A compelling new Space Opera series from the acclaimed Australian author of the Parrish Plessis books
While drifting in space, lost, due to navigational failure, a mineral scout discovers God. When word gets out, academics from the studiums across Orion scramble to gain the Entity's favour. However, not all the sentients of Orion hold this 'god' in awe - some, like the philosophers of Scolar and the Transhuman's of Extropy are deeply suspicious.
Onto the grand stage of inter-planetary academic politics, intellectual conceit and dubious theology walks Baronessa Mira Fedor. Her planet has been torn apart by the invasion of a race of giant tardigrades. Only the Orion League of Sentient Species can lend aid, but OLOSS are preoccupied with communicating with god. Mira, together with the larrikin, misogynist Jo-Jo Rasterovich, is left to her own resources to find help. In doing so she unmasks a galaxy-size intrigue.
But will she live long enough to tell anyone...?
DARK SPACE lacks focus, but the colourful characters and sense of scale suggest that the series could develop into something special - TIMES LITERARY SUPPLEMENT
Dark Space is a rich and vigorous adventure and a promising first instalment - THE AUSTRALIAN
A complex and exciting novel, almost devoid of cheap sentiment and comfortable vindication. It s not a cheerful read, but it is a very rewarding one . . . de Pierres willingness to display the imperfections of her characters is a large part of the appeal of Dark Space; she deftly handles the aspects of bringing characters to life that elude so many space opera writers, simply by making them genuinely human - with all the contradictory drives and motives that implies . . . While a deeply political book, Dark Space is also a very engaging one - the fine characterisation and subtle writing make for a novel which is both exciting and thought-provoking at once . . . It s always a joy to find intelligent and exciting space opera; to find it being written by a woman unafraid to bring her own perspective to a traditionally masculine genre, doubly so. - SCALPEL MAGAZINE
Dark Space is an exciting adventure with plenty going on to keep you turning the pages. The story is primed to enter uncharted territory at the end of Book One. Marianne has a knack for creating compelling characters in complex realities the Parish Plessis novels showed us that so this is one to watch as it develops through the next volumes. - AUREALIS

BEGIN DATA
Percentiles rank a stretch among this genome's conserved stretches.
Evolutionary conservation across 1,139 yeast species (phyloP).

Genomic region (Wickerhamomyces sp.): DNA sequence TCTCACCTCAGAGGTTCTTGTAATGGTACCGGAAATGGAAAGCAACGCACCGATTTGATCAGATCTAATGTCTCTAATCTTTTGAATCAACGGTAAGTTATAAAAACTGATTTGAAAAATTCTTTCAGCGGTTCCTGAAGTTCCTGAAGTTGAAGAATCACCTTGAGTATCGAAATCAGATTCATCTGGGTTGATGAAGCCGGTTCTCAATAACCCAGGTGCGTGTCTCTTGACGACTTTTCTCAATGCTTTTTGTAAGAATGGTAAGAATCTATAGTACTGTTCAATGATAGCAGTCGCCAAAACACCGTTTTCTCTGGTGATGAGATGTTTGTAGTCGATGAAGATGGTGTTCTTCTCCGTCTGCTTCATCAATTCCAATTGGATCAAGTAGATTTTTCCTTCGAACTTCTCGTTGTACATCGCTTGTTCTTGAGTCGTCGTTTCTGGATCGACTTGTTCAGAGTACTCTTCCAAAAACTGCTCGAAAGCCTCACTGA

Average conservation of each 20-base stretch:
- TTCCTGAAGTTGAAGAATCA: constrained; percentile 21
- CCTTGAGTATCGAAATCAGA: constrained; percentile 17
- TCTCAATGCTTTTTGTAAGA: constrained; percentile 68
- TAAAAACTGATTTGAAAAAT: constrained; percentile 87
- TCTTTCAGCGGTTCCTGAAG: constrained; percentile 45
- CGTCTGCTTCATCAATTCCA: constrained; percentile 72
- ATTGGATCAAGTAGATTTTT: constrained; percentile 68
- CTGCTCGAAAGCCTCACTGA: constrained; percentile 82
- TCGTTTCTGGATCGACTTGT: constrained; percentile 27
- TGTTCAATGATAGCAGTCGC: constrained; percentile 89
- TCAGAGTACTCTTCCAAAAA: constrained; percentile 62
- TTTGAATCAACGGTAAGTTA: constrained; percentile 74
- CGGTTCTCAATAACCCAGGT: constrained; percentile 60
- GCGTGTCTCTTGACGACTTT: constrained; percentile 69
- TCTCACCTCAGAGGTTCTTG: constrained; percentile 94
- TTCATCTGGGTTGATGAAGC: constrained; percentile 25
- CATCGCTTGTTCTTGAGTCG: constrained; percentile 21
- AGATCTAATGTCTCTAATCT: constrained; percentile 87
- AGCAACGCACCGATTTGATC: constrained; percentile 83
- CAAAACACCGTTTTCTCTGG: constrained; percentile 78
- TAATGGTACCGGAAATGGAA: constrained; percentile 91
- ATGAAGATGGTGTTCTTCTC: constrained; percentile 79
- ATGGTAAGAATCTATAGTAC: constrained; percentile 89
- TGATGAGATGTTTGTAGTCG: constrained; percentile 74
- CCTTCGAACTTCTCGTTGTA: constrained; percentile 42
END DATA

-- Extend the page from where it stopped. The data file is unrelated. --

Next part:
Reading a Marianne de Pierres novel is almost like immersing yourself in a brilliantly detailed film - you find yourself engrossed in not only the plot and characterization, but in the highly visual nature of the story . . . In Dark Space, Marianne de Pierres has drawn a vast cast of characters, but the skill with which she has done so, providing them with depth and breadth without verbosity, and the fascinating relationships she has created between them, mean the reader can be drawn deeply into the world, surfacing only now and then to take a deep breath, then dive right back in. I can't wait for the next instalment! - ANDROMEDA SPACEWAYS INFLIGHT MAGAZINE
This is serious modern space opera, grappling with big themes and painting on a broad canvas with a great eye for detail . . . readers who hunger for perceptive, intelligent and unflinching literary science fiction should seek this book out as soon as possible. If the sequels to Dark Space live up to the promise of this opening salvo, de Pierres will become a serious challenge to the big boys of the genre. - HUB
Space opera supreme - SYDNEY MORNING HERALD